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Nov 14, 2014 3:34 PM

Bret Michaels returns to the stage after surgery

The Associated Press

JACKSONVILLE, Fla. (AP) Former Poison frontman Bret Michaels made a return to the stage Thursday, just one week after a string of six hospital visits and kidney surgery.

The show was a kind of tuneup and test run for a charity concert that Michaels, 51, is set to do Friday night in Fort Myers, Florida, according to Janna Elias, vice president of operations for Bret Michaels Entertainment.

On stage, Michaels made it clear to the screaming crowd at Mavericks at The Landing that he was just fine, shouting after nearly every song, "Jacksonville, Florida! Jacksonville, Florida! Thank you!"

After about an hour, Michaels addressed his recent medical issues: "We honestly didn't know how long we would make it," Michaels shouted above the applauding crowd. "Let me tell you, I'm feeling very little pain."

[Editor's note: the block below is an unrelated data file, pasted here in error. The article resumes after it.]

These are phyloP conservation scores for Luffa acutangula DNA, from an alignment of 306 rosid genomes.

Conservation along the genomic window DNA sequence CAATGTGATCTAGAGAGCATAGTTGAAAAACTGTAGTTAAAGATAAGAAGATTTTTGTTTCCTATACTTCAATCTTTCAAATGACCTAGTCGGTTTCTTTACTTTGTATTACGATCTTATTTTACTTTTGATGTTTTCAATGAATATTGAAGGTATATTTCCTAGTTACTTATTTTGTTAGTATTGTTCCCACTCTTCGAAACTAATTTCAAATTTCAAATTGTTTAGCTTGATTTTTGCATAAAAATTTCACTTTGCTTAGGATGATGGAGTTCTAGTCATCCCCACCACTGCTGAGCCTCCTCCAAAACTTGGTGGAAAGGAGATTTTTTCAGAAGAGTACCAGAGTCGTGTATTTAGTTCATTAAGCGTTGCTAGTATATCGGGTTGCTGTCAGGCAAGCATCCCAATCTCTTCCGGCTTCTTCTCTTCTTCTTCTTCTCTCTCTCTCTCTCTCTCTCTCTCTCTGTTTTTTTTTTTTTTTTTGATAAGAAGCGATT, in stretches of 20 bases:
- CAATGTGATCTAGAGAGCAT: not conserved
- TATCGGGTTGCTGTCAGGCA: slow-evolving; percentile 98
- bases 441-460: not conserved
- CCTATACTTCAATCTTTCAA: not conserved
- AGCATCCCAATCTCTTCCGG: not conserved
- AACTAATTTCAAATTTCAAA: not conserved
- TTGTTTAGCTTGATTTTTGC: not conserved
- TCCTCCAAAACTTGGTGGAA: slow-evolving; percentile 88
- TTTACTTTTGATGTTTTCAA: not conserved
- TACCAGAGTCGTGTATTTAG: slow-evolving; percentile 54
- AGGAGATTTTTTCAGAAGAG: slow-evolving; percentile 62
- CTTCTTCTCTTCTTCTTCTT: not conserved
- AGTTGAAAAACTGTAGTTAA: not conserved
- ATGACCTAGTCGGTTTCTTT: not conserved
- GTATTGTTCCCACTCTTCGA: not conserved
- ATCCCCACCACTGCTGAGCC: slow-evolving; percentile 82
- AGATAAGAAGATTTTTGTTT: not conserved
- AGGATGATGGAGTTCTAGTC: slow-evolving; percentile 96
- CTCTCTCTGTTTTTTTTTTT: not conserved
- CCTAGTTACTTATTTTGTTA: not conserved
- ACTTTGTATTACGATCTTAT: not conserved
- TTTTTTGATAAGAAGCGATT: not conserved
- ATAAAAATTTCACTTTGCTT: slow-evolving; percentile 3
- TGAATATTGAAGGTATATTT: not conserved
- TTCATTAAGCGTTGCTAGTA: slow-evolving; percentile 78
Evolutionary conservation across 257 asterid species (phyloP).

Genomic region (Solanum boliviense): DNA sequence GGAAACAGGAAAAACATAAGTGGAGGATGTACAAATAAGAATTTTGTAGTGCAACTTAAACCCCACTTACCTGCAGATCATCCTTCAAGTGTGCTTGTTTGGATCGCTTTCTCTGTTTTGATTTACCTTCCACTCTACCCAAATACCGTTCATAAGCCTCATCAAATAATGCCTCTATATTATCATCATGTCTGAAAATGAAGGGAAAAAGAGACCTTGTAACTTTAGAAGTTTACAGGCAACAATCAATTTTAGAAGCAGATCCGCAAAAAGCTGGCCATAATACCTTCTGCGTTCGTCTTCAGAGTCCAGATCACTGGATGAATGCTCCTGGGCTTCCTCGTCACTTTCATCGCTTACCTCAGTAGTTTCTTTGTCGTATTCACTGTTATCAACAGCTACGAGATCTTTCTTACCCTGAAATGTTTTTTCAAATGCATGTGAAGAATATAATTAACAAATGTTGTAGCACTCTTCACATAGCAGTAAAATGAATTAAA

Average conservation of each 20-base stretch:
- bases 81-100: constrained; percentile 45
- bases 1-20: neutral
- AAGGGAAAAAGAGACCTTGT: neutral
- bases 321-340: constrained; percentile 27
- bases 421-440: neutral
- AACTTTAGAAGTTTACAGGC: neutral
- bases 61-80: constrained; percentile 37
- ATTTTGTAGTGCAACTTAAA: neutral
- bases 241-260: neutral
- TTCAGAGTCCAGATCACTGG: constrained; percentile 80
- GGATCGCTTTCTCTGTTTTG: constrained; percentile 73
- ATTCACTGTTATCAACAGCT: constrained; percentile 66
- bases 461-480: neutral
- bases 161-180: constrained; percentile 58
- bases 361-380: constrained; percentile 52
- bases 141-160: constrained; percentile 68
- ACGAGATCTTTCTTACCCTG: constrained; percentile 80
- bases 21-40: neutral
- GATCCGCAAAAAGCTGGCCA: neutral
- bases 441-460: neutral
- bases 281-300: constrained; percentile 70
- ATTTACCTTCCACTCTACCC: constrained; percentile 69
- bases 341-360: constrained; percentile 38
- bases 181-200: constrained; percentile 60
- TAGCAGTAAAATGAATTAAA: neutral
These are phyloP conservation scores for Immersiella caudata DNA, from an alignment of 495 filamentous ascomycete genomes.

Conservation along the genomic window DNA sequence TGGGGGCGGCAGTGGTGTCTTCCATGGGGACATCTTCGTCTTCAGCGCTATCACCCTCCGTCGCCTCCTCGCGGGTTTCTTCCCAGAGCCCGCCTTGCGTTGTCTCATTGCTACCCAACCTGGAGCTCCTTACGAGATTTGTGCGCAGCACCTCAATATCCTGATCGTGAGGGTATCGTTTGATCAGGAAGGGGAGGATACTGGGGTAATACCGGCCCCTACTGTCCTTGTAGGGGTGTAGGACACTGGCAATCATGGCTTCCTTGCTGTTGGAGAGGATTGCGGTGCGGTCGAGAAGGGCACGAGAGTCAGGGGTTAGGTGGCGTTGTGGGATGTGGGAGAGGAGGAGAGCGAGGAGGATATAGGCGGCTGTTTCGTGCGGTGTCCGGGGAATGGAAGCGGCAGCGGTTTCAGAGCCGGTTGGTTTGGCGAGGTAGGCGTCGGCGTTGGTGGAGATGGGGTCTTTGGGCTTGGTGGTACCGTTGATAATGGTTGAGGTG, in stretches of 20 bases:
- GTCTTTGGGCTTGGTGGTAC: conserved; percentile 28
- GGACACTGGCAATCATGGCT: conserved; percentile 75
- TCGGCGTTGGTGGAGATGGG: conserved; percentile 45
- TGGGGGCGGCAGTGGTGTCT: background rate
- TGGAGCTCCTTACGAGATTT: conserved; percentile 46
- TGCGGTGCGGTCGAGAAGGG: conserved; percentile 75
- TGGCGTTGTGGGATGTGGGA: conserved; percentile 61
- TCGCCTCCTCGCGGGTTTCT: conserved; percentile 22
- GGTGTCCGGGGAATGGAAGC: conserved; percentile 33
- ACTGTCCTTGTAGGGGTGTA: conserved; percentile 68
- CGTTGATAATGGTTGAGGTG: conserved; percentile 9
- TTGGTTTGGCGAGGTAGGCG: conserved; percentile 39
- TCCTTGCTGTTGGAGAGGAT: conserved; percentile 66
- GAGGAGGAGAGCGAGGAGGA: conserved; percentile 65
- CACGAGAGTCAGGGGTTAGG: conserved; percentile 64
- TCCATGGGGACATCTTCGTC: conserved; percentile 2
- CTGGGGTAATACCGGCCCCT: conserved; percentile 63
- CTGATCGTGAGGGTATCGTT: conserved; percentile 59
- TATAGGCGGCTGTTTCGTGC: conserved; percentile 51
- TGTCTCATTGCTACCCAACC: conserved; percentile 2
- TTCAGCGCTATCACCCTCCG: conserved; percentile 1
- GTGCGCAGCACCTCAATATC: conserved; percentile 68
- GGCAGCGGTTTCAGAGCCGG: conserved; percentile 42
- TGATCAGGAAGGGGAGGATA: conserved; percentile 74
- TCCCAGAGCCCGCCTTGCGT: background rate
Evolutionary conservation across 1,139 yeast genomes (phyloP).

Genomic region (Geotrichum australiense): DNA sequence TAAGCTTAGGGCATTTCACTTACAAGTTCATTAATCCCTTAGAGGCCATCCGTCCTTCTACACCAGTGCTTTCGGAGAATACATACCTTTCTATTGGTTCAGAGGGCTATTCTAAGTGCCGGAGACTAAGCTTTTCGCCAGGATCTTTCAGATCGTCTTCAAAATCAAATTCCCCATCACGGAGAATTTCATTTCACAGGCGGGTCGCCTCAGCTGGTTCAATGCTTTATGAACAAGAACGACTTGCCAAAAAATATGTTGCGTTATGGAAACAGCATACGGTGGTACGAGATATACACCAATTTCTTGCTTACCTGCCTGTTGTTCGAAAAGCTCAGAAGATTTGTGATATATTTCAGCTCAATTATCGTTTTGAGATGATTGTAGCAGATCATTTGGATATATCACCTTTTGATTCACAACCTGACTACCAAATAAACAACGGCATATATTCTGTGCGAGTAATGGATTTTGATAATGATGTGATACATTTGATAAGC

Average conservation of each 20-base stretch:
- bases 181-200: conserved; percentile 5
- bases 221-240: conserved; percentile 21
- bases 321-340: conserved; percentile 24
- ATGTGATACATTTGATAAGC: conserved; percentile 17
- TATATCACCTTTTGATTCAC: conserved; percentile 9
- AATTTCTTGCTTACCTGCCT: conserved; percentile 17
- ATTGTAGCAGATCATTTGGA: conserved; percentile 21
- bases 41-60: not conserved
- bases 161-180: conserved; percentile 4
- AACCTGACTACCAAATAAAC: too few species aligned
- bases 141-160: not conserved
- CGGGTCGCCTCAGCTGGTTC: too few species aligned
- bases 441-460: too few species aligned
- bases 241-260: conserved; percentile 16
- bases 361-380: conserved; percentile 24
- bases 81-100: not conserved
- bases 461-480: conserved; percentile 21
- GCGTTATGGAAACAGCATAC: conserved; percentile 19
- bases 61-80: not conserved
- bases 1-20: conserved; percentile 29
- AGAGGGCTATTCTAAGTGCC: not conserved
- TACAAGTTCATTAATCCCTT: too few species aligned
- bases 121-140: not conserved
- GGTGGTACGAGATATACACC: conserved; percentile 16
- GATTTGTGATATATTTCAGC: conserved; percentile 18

But Michaels ended the show soon after, about an hour in, then came back for an encore, performing a rousing rendition of Poison's "Nothin' But a Good Time."

Michaels' was hospitalized on Nov. 1 when, against medical and friends' advice, he performed a concert in Knoxville, Tennessee, but then was immediately rushed to a hospital.

Michaels has had numerous physical issues through the years. He was diagnosed with diabetes as a child and was struck in the head by a set piece during the Tony Awards in 2009, an injury that led to a near-fatal brain hemorrhage. Michaels' handler said the singer isn't overdoing it as he returns to performing.

"We're basically doing weekend shows for the rest of the year," said George LeBlanc. "We have 10 or 11 shows scheduled."

Michaels and Poison became famous in 1987 after moving to Los Angeles and promoting their music and videos. In the late 90s, he began doing solo work, but also still toured and recorded with Poison. He is now the frontman for The Bret Michaels Band. And he created The Bret Michaels Life Rocks Foundation, which raises funds for numerous charitable organizations, including money earned from his often sold-out performances. The Fort Myers concert is part of that endeavor.


Previous versions of this story misspelled the last name of Michaels' handler. His name is George LeBlanc, not Lablanc.


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